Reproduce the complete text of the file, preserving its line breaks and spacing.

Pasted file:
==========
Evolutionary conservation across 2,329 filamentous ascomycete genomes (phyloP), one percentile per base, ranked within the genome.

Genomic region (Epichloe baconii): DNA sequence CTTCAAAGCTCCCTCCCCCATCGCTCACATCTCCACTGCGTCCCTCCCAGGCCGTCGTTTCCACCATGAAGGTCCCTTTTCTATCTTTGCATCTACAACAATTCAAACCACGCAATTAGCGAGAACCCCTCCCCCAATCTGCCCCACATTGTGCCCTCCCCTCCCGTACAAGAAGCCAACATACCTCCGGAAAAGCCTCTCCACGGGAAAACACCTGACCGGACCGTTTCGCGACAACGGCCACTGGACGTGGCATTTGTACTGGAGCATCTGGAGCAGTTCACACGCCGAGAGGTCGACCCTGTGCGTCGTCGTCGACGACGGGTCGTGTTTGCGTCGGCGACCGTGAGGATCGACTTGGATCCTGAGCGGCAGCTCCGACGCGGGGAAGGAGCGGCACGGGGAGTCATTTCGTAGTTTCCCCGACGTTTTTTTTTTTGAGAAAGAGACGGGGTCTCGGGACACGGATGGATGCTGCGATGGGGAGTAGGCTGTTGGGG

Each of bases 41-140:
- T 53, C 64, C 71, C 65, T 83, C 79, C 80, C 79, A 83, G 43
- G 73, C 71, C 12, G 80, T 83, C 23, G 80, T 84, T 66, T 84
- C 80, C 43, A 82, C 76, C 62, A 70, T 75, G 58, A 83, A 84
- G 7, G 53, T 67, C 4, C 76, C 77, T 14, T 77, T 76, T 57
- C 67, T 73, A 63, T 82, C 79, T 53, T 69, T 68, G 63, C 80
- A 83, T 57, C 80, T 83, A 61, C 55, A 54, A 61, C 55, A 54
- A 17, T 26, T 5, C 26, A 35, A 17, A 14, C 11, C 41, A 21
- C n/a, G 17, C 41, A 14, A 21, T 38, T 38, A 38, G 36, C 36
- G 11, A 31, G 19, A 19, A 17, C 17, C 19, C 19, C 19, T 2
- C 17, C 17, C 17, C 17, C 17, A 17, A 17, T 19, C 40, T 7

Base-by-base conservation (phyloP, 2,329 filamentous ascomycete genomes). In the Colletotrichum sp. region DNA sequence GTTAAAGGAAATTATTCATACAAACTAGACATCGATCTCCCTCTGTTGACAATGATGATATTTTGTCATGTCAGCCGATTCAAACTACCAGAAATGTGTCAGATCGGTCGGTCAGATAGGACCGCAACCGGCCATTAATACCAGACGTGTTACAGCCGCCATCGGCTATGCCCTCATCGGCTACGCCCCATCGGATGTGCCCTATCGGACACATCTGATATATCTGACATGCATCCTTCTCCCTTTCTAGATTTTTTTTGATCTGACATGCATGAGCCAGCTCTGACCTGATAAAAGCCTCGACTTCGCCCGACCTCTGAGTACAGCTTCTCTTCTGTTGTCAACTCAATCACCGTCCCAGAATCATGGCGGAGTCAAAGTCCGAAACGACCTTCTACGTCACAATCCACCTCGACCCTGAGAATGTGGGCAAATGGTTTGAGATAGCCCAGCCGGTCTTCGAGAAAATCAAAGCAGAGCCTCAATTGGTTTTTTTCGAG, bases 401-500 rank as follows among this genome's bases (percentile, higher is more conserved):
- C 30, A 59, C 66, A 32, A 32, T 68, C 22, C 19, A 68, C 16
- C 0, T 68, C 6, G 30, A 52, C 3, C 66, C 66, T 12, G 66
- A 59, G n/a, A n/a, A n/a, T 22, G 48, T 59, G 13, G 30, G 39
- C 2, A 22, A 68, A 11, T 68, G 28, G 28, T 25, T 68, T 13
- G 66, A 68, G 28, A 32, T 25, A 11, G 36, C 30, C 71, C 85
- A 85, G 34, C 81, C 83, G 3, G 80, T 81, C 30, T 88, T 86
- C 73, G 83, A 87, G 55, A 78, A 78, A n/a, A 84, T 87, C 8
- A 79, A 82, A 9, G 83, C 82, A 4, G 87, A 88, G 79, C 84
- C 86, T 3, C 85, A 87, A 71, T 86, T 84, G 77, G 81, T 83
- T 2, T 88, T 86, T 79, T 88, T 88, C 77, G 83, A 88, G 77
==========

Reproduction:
Evolutionary conservation across 2,329 filamentous ascomycete genomes (phyloP), one percentile per base, ranked within the genome.

Genomic region (Epichloe baconii): DNA sequence CTTCAAAGCTCCCTCCCCCATCGCTCACATCTCCACTGCGTCCCTCCCAGGCCGTCGTTTCCACCATGAAGGTCCCTTTTCTATCTTTGCATCTACAACAATTCAAACCACGCAATTAGCGAGAACCCCTCCCCCAATCTGCCCCACATTGTGCCCTCCCCTCCCGTACAAGAAGCCAACATACCTCCGGAAAAGCCTCTCCACGGGAAAACACCTGACCGGACCGTTTCGCGACAACGGCCACTGGACGTGGCATTTGTACTGGAGCATCTGGAGCAGTTCACACGCCGAGAGGTCGACCCTGTGCGTCGTCGTCGACGACGGGTCGTGTTTGCGTCGGCGACCGTGAGGATCGACTTGGATCCTGAGCGGCAGCTCCGACGCGGGGAAGGAGCGGCACGGGGAGTCATTTCGTAGTTTCCCCGACGTTTTTTTTTTTGAGAAAGAGACGGGGTCTCGGGACACGGATGGATGCTGCGATGGGGAGTAGGCTGTTGGGG

Each of bases 41-140:
- T 53, C 64, C 71, C 65, T 83, C 79, C 80, C 79, A 83, G 43
- G 73, C 71, C 12, G 80, T 83, C 23, G 80, T 84, T 66, T 84
- C 80, C 43, A 82, C 76, C 62, A 70, T 75, G 58, A 83, A 84
- G 7, G 53, T 67, C 4, C 76, C 77, T 14, T 77, T 76, T 57
- C 67, T 73, A 63, T 82, C 79, T 53, T 69, T 68, G 63, C 80
- A 83, T 57, C 80, T 83, A 61, C 55, A 54, A 61, C 55, A 54
- A 17, T 26, T 5, C 26, A 35, A 17, A 14, C 11, C 41, A 21
- C n/a, G 17, C 41, A 14, A 21, T 38, T 38, A 38, G 36, C 36
- G 11, A 31, G 19, A 19, A 17, C 17, C 19, C 19, C 19, T 2
- C 17, C 17, C 17, C 17, C 17, A 17, A 17, T 19, C 40, T 7

Base-by-base conservation (phyloP, 2,329 filamentous ascomycete genomes). In the Colletotrichum sp. region DNA sequence GTTAAAGGAAATTATTCATACAAACTAGACATCGATCTCCCTCTGTTGACAATGATGATATTTTGTCATGTCAGCCGATTCAAACTACCAGAAATGTGTCAGATCGGTCGGTCAGATAGGACCGCAACCGGCCATTAATACCAGACGTGTTACAGCCGCCATCGGCTATGCCCTCATCGGCTACGCCCCATCGGATGTGCCCTATCGGACACATCTGATATATCTGACATGCATCCTTCTCCCTTTCTAGATTTTTTTTGATCTGACATGCATGAGCCAGCTCTGACCTGATAAAAGCCTCGACTTCGCCCGACCTCTGAGTACAGCTTCTCTTCTGTTGTCAACTCAATCACCGTCCCAGAATCATGGCGGAGTCAAAGTCCGAAACGACCTTCTACGTCACAATCCACCTCGACCCTGAGAATGTGGGCAAATGGTTTGAGATAGCCCAGCCGGTCTTCGAGAAAATCAAAGCAGAGCCTCAATTGGTTTTTTTCGAG, bases 401-500 rank as follows among this genome's bases (percentile, higher is more conserved):
- C 30, A 59, C 66, A 32, A 32, T 68, C 22, C 19, A 68, C 16
- C 0, T 68, C 6, G 30, A 52, C 3, C 66, C 66, T 12, G 66
- A 59, G n/a, A n/a, A n/a, T 22, G 48, T 59, G 13, G 30, G 39
- C 2, A 22, A 68, A 11, T 68, G 28, G 28, T 25, T 68, T 13
- G 66, A 68, G 28, A 32, T 25, A 11, G 36, C 30, C 71, C 85
- A 85, G 34, C 81, C 83, G 3, G 80, T 81, C 30, T 88, T 86
- C 73, G 83, A 87, G 55, A 78, A 78, A n/a, A 84, T 87, C 8
- A 79, A 82, A 9, G 83, C 82, A 4, G 87, A 88, G 79, C 84
- C 86, T 3, C 85, A 87, A 71, T 86, T 84, G 77, G 81, T 83
- T 2, T 88, T 86, T 79, T 88, T 88, C 77, G 83, A 88, G 77